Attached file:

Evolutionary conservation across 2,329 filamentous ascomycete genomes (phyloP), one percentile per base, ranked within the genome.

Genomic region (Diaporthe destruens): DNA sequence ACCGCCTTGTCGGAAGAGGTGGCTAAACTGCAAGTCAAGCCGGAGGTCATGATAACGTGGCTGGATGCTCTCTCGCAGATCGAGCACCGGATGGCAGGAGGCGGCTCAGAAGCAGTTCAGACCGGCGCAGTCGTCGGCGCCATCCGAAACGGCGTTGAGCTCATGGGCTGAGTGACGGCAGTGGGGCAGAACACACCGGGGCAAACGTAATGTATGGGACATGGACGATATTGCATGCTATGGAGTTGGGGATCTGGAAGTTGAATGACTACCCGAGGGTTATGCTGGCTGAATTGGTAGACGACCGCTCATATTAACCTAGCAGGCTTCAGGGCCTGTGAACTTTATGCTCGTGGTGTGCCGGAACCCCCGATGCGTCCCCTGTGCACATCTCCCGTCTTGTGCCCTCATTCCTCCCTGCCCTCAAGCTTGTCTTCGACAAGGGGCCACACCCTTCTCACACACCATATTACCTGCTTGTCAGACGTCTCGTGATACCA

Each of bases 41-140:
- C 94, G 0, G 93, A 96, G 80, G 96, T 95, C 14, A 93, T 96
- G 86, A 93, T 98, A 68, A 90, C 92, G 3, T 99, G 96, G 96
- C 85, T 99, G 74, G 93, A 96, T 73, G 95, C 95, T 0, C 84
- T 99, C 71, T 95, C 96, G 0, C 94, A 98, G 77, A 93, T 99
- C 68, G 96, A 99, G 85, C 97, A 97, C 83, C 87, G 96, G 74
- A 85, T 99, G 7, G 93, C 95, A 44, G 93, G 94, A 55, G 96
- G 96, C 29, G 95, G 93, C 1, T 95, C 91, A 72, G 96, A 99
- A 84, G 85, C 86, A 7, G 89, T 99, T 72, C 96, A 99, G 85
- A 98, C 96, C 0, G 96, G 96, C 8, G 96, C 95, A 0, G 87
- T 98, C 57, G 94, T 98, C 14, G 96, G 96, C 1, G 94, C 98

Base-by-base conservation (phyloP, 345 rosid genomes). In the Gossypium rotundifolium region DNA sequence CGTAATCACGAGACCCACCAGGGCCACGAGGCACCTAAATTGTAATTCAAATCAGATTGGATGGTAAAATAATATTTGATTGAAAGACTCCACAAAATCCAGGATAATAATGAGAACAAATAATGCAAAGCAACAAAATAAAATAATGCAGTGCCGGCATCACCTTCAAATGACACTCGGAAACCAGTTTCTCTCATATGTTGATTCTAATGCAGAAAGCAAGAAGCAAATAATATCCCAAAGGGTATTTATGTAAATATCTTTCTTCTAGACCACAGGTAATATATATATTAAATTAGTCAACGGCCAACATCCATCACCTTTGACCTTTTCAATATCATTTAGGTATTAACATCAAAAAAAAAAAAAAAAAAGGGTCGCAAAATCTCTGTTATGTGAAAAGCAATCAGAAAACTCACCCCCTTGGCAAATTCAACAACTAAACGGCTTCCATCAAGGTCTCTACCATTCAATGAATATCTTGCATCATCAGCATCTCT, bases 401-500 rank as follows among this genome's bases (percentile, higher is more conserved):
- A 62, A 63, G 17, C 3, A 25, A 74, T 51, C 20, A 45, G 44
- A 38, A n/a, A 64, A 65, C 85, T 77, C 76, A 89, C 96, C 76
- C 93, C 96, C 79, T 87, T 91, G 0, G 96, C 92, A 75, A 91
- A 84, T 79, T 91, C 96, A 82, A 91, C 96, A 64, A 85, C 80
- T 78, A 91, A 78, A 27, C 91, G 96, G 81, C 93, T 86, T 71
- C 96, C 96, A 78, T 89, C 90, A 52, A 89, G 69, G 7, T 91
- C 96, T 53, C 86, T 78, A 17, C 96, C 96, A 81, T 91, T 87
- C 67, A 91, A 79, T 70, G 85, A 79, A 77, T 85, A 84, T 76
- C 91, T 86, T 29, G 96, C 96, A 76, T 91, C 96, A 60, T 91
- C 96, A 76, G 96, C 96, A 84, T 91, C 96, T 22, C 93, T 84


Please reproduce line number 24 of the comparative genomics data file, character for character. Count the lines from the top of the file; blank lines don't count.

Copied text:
- C 96, A 76, G 96, C 96, A 84, T 91, C 96, T 22, C 93, T 84